I was very recently reminded of my privilege, my ability to tune out, take a break from and rest from struggle. Reminded that so many in our world, our country, our communities are not able to “take a break.” I do however work through my church and the United Methodist Women to effect change on behalf of women, children and youth around the world. I have been called to action by forces of both evil and greatness. I began my advocacy in the wake of the terrorist attack on children at Sandy Hook and was motivated to continue the work by the promise of greatness ushered in with the election of Barack Obama. I am a white, privileged, wealthy woman in a bubble of suburbia that seeks justice in the world and looks to my government to be inspiration and catalyst for change.

So, I will finish my coffee, be grateful for all I have and all I love, and move forward, maybe a little grumpier, but oh so struck by the star that is Barack Obama.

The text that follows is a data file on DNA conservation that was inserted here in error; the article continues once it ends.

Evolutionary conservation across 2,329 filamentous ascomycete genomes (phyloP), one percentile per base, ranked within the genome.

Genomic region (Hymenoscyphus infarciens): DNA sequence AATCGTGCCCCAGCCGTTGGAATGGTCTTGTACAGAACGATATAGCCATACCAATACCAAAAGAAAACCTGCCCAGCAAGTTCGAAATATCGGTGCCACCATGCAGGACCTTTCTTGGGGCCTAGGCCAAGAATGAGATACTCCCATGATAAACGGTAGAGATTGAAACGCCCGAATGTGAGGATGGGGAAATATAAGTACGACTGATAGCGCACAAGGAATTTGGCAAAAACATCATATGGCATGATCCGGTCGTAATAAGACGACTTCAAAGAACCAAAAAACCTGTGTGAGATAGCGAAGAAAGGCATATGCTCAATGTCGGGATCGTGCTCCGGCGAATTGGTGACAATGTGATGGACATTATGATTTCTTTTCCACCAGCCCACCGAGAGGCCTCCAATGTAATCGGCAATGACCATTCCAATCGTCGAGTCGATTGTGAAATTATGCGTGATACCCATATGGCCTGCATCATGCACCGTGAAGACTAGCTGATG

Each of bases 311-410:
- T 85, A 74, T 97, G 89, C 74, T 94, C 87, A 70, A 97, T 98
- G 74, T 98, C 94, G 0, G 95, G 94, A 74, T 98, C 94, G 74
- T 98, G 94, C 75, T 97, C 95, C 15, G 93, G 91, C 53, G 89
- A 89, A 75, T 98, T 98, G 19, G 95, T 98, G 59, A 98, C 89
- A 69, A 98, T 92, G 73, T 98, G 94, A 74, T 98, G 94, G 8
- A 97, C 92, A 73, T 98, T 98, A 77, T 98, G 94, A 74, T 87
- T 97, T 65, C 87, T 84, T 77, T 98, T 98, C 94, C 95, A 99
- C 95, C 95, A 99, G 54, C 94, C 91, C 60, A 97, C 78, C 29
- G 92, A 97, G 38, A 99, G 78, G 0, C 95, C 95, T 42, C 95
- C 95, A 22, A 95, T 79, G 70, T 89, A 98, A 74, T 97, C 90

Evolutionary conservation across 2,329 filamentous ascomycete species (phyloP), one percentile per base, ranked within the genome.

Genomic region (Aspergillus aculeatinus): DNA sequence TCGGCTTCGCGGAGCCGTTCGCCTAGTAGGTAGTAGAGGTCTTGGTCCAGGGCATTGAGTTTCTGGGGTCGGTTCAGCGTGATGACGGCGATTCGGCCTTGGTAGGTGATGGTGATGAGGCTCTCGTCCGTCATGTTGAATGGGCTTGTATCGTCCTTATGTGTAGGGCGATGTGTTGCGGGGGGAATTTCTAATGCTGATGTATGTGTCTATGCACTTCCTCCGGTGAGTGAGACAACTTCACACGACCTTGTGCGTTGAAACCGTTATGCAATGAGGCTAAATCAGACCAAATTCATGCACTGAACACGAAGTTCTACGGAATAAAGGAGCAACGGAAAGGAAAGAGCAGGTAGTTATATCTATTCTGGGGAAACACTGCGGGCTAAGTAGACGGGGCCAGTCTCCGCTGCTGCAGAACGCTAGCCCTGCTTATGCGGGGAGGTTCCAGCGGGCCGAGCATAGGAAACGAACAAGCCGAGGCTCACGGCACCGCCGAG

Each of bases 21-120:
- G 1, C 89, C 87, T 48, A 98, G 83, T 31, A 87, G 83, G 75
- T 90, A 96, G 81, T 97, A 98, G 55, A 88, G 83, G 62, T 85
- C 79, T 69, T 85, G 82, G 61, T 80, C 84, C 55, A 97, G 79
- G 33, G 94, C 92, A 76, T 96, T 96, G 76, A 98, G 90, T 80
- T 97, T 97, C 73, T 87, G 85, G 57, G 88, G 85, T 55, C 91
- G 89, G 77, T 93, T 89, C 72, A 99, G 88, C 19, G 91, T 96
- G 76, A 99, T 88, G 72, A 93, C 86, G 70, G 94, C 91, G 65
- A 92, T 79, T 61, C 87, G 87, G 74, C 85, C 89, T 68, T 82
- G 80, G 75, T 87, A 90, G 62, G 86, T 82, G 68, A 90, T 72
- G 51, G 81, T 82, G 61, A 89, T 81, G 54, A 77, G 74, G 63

Fitting My Mood by Jennifer. Thank you my friend.


United Methodist Women Assembly
Columbus, OH

May 18-20, 2018



Over 5,000 women gathered for the quadrennial United Methodist Women Assembly in Columbus to find strength, courage and communion. The theme, “The Power of Bold” was lifted over 3 days with messages about our call to be bold, to have bold dreams, to recognize the cost of being bold and to finally, commit to bold action. We were motivated to action on behalf of women, children and youth around the world, to create change for justice, to recognize the power of our sisterhood and to be fearless motivators for that change. United Methodist Women are courageously challenging systems around Climate Justice, Income Inequality, Maternal and Child Health and Racial Justice.